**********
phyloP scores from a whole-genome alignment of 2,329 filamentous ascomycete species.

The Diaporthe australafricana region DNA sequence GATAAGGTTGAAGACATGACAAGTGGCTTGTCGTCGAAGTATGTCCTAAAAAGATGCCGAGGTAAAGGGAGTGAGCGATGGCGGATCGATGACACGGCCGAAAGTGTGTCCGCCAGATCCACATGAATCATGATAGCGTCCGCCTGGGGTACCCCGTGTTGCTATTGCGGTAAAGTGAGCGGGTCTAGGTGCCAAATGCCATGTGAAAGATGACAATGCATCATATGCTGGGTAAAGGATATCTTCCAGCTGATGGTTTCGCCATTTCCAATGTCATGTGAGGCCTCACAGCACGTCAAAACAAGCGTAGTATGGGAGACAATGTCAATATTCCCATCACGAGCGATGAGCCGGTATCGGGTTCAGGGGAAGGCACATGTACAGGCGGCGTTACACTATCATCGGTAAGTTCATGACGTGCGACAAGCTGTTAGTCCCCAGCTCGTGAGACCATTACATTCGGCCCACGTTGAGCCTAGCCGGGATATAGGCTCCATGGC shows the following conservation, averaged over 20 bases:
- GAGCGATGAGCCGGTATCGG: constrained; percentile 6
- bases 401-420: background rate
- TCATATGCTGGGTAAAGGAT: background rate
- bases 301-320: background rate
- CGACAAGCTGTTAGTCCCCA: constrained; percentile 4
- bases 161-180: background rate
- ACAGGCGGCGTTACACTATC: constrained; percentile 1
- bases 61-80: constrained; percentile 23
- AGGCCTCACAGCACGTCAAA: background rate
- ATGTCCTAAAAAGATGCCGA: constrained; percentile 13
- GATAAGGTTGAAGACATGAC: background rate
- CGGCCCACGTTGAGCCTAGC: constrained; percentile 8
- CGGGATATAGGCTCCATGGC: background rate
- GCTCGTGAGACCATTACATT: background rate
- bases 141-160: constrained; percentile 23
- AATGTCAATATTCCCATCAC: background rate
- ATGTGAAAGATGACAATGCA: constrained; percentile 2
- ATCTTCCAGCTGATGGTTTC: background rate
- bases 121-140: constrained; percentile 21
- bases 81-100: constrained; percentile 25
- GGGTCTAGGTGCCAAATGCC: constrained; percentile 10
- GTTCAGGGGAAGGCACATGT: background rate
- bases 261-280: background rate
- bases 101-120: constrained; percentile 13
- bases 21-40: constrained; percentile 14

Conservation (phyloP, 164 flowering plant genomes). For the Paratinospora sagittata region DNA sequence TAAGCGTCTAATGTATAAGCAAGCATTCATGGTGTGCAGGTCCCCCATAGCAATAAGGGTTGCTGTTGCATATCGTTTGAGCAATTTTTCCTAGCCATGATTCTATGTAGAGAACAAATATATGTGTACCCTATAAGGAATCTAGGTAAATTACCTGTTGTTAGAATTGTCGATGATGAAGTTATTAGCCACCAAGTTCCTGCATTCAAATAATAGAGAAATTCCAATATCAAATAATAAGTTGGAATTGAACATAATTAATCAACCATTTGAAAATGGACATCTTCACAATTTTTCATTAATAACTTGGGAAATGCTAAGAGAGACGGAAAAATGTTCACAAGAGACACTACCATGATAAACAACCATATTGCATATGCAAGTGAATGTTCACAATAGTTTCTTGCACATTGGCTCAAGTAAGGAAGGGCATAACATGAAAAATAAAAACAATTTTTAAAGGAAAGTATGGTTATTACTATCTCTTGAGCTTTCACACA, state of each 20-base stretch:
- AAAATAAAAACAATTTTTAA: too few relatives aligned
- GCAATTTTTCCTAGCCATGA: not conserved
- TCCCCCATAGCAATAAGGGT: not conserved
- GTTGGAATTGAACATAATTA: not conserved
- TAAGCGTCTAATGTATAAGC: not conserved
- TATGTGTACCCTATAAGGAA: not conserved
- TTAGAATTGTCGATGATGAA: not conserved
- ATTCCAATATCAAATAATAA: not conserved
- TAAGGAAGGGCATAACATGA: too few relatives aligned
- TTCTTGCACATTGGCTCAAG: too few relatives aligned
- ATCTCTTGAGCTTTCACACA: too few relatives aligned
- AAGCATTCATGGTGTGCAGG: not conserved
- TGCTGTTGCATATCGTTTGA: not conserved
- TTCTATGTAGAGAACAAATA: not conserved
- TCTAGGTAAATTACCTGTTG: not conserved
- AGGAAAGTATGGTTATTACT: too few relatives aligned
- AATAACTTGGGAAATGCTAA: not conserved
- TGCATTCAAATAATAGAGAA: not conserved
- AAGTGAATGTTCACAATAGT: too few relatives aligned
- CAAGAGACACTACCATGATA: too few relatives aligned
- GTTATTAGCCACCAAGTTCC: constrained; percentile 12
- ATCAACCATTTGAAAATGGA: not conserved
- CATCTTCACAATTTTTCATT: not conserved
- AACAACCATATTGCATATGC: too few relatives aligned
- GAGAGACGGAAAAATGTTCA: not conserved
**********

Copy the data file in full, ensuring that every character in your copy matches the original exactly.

phyloP scores from a whole-genome alignment of 2,329 filamentous ascomycete species.

The Diaporthe australafricana region DNA sequence GATAAGGTTGAAGACATGACAAGTGGCTTGTCGTCGAAGTATGTCCTAAAAAGATGCCGAGGTAAAGGGAGTGAGCGATGGCGGATCGATGACACGGCCGAAAGTGTGTCCGCCAGATCCACATGAATCATGATAGCGTCCGCCTGGGGTACCCCGTGTTGCTATTGCGGTAAAGTGAGCGGGTCTAGGTGCCAAATGCCATGTGAAAGATGACAATGCATCATATGCTGGGTAAAGGATATCTTCCAGCTGATGGTTTCGCCATTTCCAATGTCATGTGAGGCCTCACAGCACGTCAAAACAAGCGTAGTATGGGAGACAATGTCAATATTCCCATCACGAGCGATGAGCCGGTATCGGGTTCAGGGGAAGGCACATGTACAGGCGGCGTTACACTATCATCGGTAAGTTCATGACGTGCGACAAGCTGTTAGTCCCCAGCTCGTGAGACCATTACATTCGGCCCACGTTGAGCCTAGCCGGGATATAGGCTCCATGGC shows the following conservation, averaged over 20 bases:
- GAGCGATGAGCCGGTATCGG: constrained; percentile 6
- bases 401-420: background rate
- TCATATGCTGGGTAAAGGAT: background rate
- bases 301-320: background rate
- CGACAAGCTGTTAGTCCCCA: constrained; percentile 4
- bases 161-180: background rate
- ACAGGCGGCGTTACACTATC: constrained; percentile 1
- bases 61-80: constrained; percentile 23
- AGGCCTCACAGCACGTCAAA: background rate
- ATGTCCTAAAAAGATGCCGA: constrained; percentile 13
- GATAAGGTTGAAGACATGAC: background rate
- CGGCCCACGTTGAGCCTAGC: constrained; percentile 8
- CGGGATATAGGCTCCATGGC: background rate
- GCTCGTGAGACCATTACATT: background rate
- bases 141-160: constrained; percentile 23
- AATGTCAATATTCCCATCAC: background rate
- ATGTGAAAGATGACAATGCA: constrained; percentile 2
- ATCTTCCAGCTGATGGTTTC: background rate
- bases 121-140: constrained; percentile 21
- bases 81-100: constrained; percentile 25
- GGGTCTAGGTGCCAAATGCC: constrained; percentile 10
- GTTCAGGGGAAGGCACATGT: background rate
- bases 261-280: background rate
- bases 101-120: constrained; percentile 13
- bases 21-40: constrained; percentile 14

Conservation (phyloP, 164 flowering plant genomes). For the Paratinospora sagittata region DNA sequence TAAGCGTCTAATGTATAAGCAAGCATTCATGGTGTGCAGGTCCCCCATAGCAATAAGGGTTGCTGTTGCATATCGTTTGAGCAATTTTTCCTAGCCATGATTCTATGTAGAGAACAAATATATGTGTACCCTATAAGGAATCTAGGTAAATTACCTGTTGTTAGAATTGTCGATGATGAAGTTATTAGCCACCAAGTTCCTGCATTCAAATAATAGAGAAATTCCAATATCAAATAATAAGTTGGAATTGAACATAATTAATCAACCATTTGAAAATGGACATCTTCACAATTTTTCATTAATAACTTGGGAAATGCTAAGAGAGACGGAAAAATGTTCACAAGAGACACTACCATGATAAACAACCATATTGCATATGCAAGTGAATGTTCACAATAGTTTCTTGCACATTGGCTCAAGTAAGGAAGGGCATAACATGAAAAATAAAAACAATTTTTAAAGGAAAGTATGGTTATTACTATCTCTTGAGCTTTCACACA, state of each 20-base stretch:
- AAAATAAAAACAATTTTTAA: too few relatives aligned
- GCAATTTTTCCTAGCCATGA: not conserved
- TCCCCCATAGCAATAAGGGT: not conserved
- GTTGGAATTGAACATAATTA: not conserved
- TAAGCGTCTAATGTATAAGC: not conserved
- TATGTGTACCCTATAAGGAA: not conserved
- TTAGAATTGTCGATGATGAA: not conserved
- ATTCCAATATCAAATAATAA: not conserved
- TAAGGAAGGGCATAACATGA: too few relatives aligned
- TTCTTGCACATTGGCTCAAG: too few relatives aligned
- ATCTCTTGAGCTTTCACACA: too few relatives aligned
- AAGCATTCATGGTGTGCAGG: not conserved
- TGCTGTTGCATATCGTTTGA: not conserved
- TTCTATGTAGAGAACAAATA: not conserved
- TCTAGGTAAATTACCTGTTG: not conserved
- AGGAAAGTATGGTTATTACT: too few relatives aligned
- AATAACTTGGGAAATGCTAA: not conserved
- TGCATTCAAATAATAGAGAA: not conserved
- AAGTGAATGTTCACAATAGT: too few relatives aligned
- CAAGAGACACTACCATGATA: too few relatives aligned
- GTTATTAGCCACCAAGTTCC: constrained; percentile 12
- ATCAACCATTTGAAAATGGA: not conserved
- CATCTTCACAATTTTTCATT: not conserved
- AACAACCATATTGCATATGC: too few relatives aligned
- GAGAGACGGAAAAATGTTCA: not conserved